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IELTS Academic Writing Test Strategies - Article

Updated: Feb 17, 2023

Essentials


The IELTS Writing test consists of two tasks, Task 1 and Task 2. It's important to allocate your time effectively between the two tasks to ensure that you have enough time to complete both tasks to the best of your ability.


Task 1 is a task that requires you to write a 150-word response to a given prompt, such as a graph, table, or chart. Task 1 is designed to assess your ability to understand and summarize information presented in visual form.


Task 2 is a more complex task that requires you to write an essay in response to a given prompt. The essay should be 250 words long and address the prompt with a clear argument and supporting evidence. Task 2 is designed to assess your ability to write an essay in English, including your ability to use a wide range of vocabulary, grammar, and sentence structures.


It's recommended to spend 20 minutes on Task 1 and 40 minutes on Task 2. This will give you enough time to thoroughly read the prompt, plan your response, and write a well-structured essay with good grammar and vocabulary. The total time for the Writing test is 60 minutes.



Academic Task 1

Before you write

Read the task and make a mental summary of the key points and overall trends/stages.
  • Why? Because if you misinterpret the data or diagram, you will lose a lot of marks for content.


Additionally, you should also identify the type of diagram or data you are presented with and understand the purpose of the information being presented. This will help you determine the most appropriate way to present the information in your essay.


For example, if the data is presented in a bar graph, you should focus on comparing and contrasting the different bars to highlight any trends or patterns. If the information is presented in a table, you should focus on presenting specific data points and making comparisons between the different rows or columns.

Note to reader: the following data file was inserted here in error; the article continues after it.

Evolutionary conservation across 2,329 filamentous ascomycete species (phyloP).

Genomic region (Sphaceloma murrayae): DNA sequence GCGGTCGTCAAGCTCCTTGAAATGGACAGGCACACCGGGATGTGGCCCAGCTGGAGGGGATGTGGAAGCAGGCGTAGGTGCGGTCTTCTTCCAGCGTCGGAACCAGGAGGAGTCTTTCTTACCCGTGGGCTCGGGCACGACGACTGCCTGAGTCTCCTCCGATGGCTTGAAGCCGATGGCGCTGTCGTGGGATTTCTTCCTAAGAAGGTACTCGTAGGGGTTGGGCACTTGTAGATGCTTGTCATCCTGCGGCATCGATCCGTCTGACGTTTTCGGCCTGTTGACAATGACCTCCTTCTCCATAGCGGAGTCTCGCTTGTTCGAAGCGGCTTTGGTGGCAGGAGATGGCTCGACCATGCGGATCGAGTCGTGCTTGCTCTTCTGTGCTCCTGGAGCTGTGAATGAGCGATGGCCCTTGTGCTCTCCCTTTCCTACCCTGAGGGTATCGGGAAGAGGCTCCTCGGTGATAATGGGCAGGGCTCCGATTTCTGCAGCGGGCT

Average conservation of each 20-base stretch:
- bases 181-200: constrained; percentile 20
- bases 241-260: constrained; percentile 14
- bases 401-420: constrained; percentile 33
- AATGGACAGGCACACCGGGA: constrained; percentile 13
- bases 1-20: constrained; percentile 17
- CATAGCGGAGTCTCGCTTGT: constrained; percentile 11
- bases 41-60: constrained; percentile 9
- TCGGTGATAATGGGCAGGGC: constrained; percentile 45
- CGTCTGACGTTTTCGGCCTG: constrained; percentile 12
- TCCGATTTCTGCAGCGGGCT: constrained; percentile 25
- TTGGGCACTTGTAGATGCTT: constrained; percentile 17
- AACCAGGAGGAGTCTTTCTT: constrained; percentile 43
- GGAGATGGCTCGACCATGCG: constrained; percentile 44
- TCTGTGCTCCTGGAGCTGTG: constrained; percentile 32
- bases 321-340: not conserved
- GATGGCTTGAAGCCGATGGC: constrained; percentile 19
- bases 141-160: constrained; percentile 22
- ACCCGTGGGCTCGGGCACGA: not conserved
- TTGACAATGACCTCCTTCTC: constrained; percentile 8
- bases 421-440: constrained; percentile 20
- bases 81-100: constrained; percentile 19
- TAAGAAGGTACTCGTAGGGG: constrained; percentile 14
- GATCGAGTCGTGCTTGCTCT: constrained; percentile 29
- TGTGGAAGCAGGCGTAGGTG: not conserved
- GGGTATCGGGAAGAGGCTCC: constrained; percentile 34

It is also important to consider the time frame of the data and whether there are any significant events or changes that might have affected the results. This will help you understand the context of the information and give you a better perspective on the trends or patterns you are observing.


Finally, it is important to consider the audience for your essay and write in a clear and concise manner that is easy for them to understand. This will help you present the information in a way that is meaningful and relevant to the reader.


As you write


Introduce the information, in a sentence or two, using your own words.


  • Why? Because if you copy the question, the examiner will not count these words.


Summarise the key points and use data to illustrate these.


  • Why? Because you will lose marks if you miss key points or fail to illustrate them.


Include an overview of the information - either in your introduction or conclusion.


  • Why? Because you will lose marks if your answer does not contain an overview.


It is crucial to present the information in a clear and concise manner. Firstly, you should introduce the information in your own words, as the examiner will not count the words you copy from the question. Secondly, it is important to summarize the key points and use data or graphs to illustrate these, as this will help show your understanding of the information. Lastly, you should include an overview of the information, either in your introduction or conclusion, as this will demonstrate your ability to synthesize the information and provide a comprehensive response. This will help you earn a higher score on your task 1 writing.


How you write